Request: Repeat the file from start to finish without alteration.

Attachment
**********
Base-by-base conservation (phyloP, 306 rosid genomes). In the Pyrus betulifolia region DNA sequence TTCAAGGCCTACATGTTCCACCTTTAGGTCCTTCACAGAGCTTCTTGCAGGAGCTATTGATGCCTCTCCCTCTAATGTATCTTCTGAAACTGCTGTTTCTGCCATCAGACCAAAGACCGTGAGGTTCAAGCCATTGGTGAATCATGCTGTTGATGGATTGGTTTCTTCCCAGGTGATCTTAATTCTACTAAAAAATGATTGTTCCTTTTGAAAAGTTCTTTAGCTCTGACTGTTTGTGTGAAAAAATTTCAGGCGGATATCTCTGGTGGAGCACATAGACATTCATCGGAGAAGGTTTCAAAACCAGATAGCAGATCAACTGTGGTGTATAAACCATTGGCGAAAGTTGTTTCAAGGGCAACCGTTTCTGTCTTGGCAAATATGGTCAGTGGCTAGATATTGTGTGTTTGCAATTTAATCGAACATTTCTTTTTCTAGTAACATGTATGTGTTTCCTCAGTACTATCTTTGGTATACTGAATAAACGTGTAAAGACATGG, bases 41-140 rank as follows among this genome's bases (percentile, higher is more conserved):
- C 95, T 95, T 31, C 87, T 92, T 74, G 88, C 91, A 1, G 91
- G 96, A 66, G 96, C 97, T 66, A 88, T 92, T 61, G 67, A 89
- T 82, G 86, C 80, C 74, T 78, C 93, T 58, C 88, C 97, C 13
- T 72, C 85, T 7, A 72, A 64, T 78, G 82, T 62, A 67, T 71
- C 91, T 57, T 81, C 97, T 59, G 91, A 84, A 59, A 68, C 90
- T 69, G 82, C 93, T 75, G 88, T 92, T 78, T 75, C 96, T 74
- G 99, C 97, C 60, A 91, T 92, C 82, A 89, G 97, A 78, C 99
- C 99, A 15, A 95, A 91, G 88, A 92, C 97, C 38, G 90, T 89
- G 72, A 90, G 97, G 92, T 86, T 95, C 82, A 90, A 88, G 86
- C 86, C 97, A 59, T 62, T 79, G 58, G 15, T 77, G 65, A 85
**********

Base-by-base conservation (phyloP, 306 rosid genomes). In the Pyrus betulifolia region DNA sequence TTCAAGGCCTACATGTTCCACCTTTAGGTCCTTCACAGAGCTTCTTGCAGGAGCTATTGATGCCTCTCCCTCTAATGTATCTTCTGAAACTGCTGTTTCTGCCATCAGACCAAAGACCGTGAGGTTCAAGCCATTGGTGAATCATGCTGTTGATGGATTGGTTTCTTCCCAGGTGATCTTAATTCTACTAAAAAATGATTGTTCCTTTTGAAAAGTTCTTTAGCTCTGACTGTTTGTGTGAAAAAATTTCAGGCGGATATCTCTGGTGGAGCACATAGACATTCATCGGAGAAGGTTTCAAAACCAGATAGCAGATCAACTGTGGTGTATAAACCATTGGCGAAAGTTGTTTCAAGGGCAACCGTTTCTGTCTTGGCAAATATGGTCAGTGGCTAGATATTGTGTGTTTGCAATTTAATCGAACATTTCTTTTTCTAGTAACATGTATGTGTTTCCTCAGTACTATCTTTGGTATACTGAATAAACGTGTAAAGACATGG, bases 41-140 rank as follows among this genome's bases (percentile, higher is more conserved):
- C 95, T 95, T 31, C 87, T 92, T 74, G 88, C 91, A 1, G 91
- G 96, A 66, G 96, C 97, T 66, A 88, T 92, T 61, G 67, A 89
- T 82, G 86, C 80, C 74, T 78, C 93, T 58, C 88, C 97, C 13
- T 72, C 85, T 7, A 72, A 64, T 78, G 82, T 62, A 67, T 71
- C 91, T 57, T 81, C 97, T 59, G 91, A 84, A 59, A 68, C 90
- T 69, G 82, C 93, T 75, G 88, T 92, T 78, T 75, C 96, T 74
- G 99, C 97, C 60, A 91, T 92, C 82, A 89, G 97, A 78, C 99
- C 99, A 15, A 95, A 91, G 88, A 92, C 97, C 38, G 90, T 89
- G 72, A 90, G 97, G 92, T 86, T 95, C 82, A 90, A 88, G 86
- C 86, C 97, A 59, T 62, T 79, G 58, G 15, T 77, G 65, A 85